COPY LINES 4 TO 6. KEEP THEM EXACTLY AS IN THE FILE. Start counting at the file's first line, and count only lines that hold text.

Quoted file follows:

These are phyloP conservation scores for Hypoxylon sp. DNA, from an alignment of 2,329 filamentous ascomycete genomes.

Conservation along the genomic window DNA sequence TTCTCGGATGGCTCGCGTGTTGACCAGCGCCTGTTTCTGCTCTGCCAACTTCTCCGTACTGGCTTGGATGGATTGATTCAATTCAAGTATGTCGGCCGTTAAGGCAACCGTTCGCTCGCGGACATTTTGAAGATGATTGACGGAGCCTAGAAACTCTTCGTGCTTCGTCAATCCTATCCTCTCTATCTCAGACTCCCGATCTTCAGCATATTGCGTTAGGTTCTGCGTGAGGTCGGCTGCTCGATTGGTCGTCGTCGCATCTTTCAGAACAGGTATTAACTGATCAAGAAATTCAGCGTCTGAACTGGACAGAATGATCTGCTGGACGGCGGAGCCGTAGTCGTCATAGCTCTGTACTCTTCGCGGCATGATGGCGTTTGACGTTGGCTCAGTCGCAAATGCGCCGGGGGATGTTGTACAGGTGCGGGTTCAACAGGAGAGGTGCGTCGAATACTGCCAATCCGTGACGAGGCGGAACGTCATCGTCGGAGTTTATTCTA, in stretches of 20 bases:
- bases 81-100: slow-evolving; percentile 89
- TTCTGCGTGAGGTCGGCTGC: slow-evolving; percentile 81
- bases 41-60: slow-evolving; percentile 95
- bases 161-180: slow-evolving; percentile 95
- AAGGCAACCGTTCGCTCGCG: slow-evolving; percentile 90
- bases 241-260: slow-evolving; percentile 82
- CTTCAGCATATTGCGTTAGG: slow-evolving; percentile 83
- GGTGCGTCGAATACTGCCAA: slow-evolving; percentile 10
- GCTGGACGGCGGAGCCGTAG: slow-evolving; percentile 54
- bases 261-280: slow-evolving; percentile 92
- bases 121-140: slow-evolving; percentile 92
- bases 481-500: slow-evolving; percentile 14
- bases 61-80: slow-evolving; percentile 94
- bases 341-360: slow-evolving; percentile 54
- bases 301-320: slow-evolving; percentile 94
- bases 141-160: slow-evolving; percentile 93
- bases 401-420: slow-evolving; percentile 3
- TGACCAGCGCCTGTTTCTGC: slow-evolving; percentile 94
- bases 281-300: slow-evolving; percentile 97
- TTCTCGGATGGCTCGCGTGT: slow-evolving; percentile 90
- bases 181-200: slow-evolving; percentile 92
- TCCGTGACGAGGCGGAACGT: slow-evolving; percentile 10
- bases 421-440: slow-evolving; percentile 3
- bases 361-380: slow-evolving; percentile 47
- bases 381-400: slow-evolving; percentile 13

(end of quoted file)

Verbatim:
- TTCTGCGTGAGGTCGGCTGC: slow-evolving; percentile 81
- bases 41-60: slow-evolving; percentile 95
- bases 161-180: slow-evolving; percentile 95